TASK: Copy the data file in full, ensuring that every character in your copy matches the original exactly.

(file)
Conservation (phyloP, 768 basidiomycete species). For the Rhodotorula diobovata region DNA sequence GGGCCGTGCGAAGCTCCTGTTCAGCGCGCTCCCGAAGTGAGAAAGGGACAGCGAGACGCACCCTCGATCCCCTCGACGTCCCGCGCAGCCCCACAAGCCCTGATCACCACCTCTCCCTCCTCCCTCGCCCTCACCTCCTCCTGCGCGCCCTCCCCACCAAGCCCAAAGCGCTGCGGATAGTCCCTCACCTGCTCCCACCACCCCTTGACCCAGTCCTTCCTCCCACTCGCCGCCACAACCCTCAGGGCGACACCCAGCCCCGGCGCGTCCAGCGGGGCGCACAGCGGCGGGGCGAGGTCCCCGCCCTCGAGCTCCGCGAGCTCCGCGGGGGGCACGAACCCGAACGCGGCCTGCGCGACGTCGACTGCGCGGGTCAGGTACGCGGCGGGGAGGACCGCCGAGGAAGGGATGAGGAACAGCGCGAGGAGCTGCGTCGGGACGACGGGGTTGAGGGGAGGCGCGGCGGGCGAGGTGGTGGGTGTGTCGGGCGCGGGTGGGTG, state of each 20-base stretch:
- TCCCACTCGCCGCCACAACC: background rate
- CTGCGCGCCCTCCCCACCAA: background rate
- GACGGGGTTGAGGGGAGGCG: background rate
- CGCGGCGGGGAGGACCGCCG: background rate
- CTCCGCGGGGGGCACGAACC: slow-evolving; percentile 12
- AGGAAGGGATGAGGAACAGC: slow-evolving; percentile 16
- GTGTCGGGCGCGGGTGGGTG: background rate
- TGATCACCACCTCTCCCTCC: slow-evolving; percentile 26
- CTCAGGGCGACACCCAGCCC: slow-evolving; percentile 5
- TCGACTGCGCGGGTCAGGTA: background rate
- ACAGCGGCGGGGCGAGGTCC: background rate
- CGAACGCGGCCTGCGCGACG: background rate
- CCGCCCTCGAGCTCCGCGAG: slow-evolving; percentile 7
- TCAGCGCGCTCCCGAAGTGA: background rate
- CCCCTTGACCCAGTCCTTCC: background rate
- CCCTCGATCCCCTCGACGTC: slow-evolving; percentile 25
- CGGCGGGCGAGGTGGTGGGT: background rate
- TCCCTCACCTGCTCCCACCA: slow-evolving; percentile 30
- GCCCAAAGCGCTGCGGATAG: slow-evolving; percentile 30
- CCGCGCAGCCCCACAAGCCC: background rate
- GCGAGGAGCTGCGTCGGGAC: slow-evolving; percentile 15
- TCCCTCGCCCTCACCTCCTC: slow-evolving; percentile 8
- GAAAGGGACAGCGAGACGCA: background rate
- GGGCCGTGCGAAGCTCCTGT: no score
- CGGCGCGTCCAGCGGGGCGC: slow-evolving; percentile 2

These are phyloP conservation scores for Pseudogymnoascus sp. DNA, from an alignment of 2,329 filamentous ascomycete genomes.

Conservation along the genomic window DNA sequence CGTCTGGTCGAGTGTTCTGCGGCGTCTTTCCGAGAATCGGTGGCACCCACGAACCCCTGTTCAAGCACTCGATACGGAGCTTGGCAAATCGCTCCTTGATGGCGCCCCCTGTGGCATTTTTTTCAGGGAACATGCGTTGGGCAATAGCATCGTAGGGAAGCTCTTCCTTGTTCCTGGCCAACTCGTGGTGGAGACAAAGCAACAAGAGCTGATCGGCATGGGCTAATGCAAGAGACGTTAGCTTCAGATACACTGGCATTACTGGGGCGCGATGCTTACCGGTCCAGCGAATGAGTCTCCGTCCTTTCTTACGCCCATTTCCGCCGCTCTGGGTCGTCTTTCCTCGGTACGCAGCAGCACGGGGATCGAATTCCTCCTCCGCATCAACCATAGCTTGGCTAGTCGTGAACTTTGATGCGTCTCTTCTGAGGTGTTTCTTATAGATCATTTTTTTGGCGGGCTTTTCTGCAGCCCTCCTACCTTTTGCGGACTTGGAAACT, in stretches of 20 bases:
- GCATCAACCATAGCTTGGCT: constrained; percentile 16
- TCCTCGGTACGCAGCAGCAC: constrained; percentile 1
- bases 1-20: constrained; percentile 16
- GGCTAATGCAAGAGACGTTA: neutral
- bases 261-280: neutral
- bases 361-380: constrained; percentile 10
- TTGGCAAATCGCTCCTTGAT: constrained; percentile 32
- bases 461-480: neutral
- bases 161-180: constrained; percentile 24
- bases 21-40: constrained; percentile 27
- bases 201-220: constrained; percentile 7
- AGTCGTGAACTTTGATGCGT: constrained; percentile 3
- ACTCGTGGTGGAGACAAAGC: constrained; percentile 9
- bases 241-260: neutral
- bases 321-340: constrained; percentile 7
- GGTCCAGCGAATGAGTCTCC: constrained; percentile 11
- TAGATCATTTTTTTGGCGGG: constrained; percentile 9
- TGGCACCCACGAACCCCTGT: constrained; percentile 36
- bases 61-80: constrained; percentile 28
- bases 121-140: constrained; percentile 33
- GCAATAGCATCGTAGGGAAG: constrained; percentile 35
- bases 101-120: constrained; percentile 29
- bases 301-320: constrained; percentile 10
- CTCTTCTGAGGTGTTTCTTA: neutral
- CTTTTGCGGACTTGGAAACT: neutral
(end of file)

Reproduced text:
Conservation (phyloP, 768 basidiomycete species). For the Rhodotorula diobovata region DNA sequence GGGCCGTGCGAAGCTCCTGTTCAGCGCGCTCCCGAAGTGAGAAAGGGACAGCGAGACGCACCCTCGATCCCCTCGACGTCCCGCGCAGCCCCACAAGCCCTGATCACCACCTCTCCCTCCTCCCTCGCCCTCACCTCCTCCTGCGCGCCCTCCCCACCAAGCCCAAAGCGCTGCGGATAGTCCCTCACCTGCTCCCACCACCCCTTGACCCAGTCCTTCCTCCCACTCGCCGCCACAACCCTCAGGGCGACACCCAGCCCCGGCGCGTCCAGCGGGGCGCACAGCGGCGGGGCGAGGTCCCCGCCCTCGAGCTCCGCGAGCTCCGCGGGGGGCACGAACCCGAACGCGGCCTGCGCGACGTCGACTGCGCGGGTCAGGTACGCGGCGGGGAGGACCGCCGAGGAAGGGATGAGGAACAGCGCGAGGAGCTGCGTCGGGACGACGGGGTTGAGGGGAGGCGCGGCGGGCGAGGTGGTGGGTGTGTCGGGCGCGGGTGGGTG, state of each 20-base stretch:
- TCCCACTCGCCGCCACAACC: background rate
- CTGCGCGCCCTCCCCACCAA: background rate
- GACGGGGTTGAGGGGAGGCG: background rate
- CGCGGCGGGGAGGACCGCCG: background rate
- CTCCGCGGGGGGCACGAACC: slow-evolving; percentile 12
- AGGAAGGGATGAGGAACAGC: slow-evolving; percentile 16
- GTGTCGGGCGCGGGTGGGTG: background rate
- TGATCACCACCTCTCCCTCC: slow-evolving; percentile 26
- CTCAGGGCGACACCCAGCCC: slow-evolving; percentile 5
- TCGACTGCGCGGGTCAGGTA: background rate
- ACAGCGGCGGGGCGAGGTCC: background rate
- CGAACGCGGCCTGCGCGACG: background rate
- CCGCCCTCGAGCTCCGCGAG: slow-evolving; percentile 7
- TCAGCGCGCTCCCGAAGTGA: background rate
- CCCCTTGACCCAGTCCTTCC: background rate
- CCCTCGATCCCCTCGACGTC: slow-evolving; percentile 25
- CGGCGGGCGAGGTGGTGGGT: background rate
- TCCCTCACCTGCTCCCACCA: slow-evolving; percentile 30
- GCCCAAAGCGCTGCGGATAG: slow-evolving; percentile 30
- CCGCGCAGCCCCACAAGCCC: background rate
- GCGAGGAGCTGCGTCGGGAC: slow-evolving; percentile 15
- TCCCTCGCCCTCACCTCCTC: slow-evolving; percentile 8
- GAAAGGGACAGCGAGACGCA: background rate
- GGGCCGTGCGAAGCTCCTGT: no score
- CGGCGCGTCCAGCGGGGCGC: slow-evolving; percentile 2

These are phyloP conservation scores for Pseudogymnoascus sp. DNA, from an alignment of 2,329 filamentous ascomycete genomes.

Conservation along the genomic window DNA sequence CGTCTGGTCGAGTGTTCTGCGGCGTCTTTCCGAGAATCGGTGGCACCCACGAACCCCTGTTCAAGCACTCGATACGGAGCTTGGCAAATCGCTCCTTGATGGCGCCCCCTGTGGCATTTTTTTCAGGGAACATGCGTTGGGCAATAGCATCGTAGGGAAGCTCTTCCTTGTTCCTGGCCAACTCGTGGTGGAGACAAAGCAACAAGAGCTGATCGGCATGGGCTAATGCAAGAGACGTTAGCTTCAGATACACTGGCATTACTGGGGCGCGATGCTTACCGGTCCAGCGAATGAGTCTCCGTCCTTTCTTACGCCCATTTCCGCCGCTCTGGGTCGTCTTTCCTCGGTACGCAGCAGCACGGGGATCGAATTCCTCCTCCGCATCAACCATAGCTTGGCTAGTCGTGAACTTTGATGCGTCTCTTCTGAGGTGTTTCTTATAGATCATTTTTTTGGCGGGCTTTTCTGCAGCCCTCCTACCTTTTGCGGACTTGGAAACT, in stretches of 20 bases:
- GCATCAACCATAGCTTGGCT: constrained; percentile 16
- TCCTCGGTACGCAGCAGCAC: constrained; percentile 1
- bases 1-20: constrained; percentile 16
- GGCTAATGCAAGAGACGTTA: neutral
- bases 261-280: neutral
- bases 361-380: constrained; percentile 10
- TTGGCAAATCGCTCCTTGAT: constrained; percentile 32
- bases 461-480: neutral
- bases 161-180: constrained; percentile 24
- bases 21-40: constrained; percentile 27
- bases 201-220: constrained; percentile 7
- AGTCGTGAACTTTGATGCGT: constrained; percentile 3
- ACTCGTGGTGGAGACAAAGC: constrained; percentile 9
- bases 241-260: neutral
- bases 321-340: constrained; percentile 7
- GGTCCAGCGAATGAGTCTCC: constrained; percentile 11
- TAGATCATTTTTTTGGCGGG: constrained; percentile 9
- TGGCACCCACGAACCCCTGT: constrained; percentile 36
- bases 61-80: constrained; percentile 28
- bases 121-140: constrained; percentile 33
- GCAATAGCATCGTAGGGAAG: constrained; percentile 35
- bases 101-120: constrained; percentile 29
- bases 301-320: constrained; percentile 10
- CTCTTCTGAGGTGTTTCTTA: neutral
- CTTTTGCGGACTTGGAAACT: neutral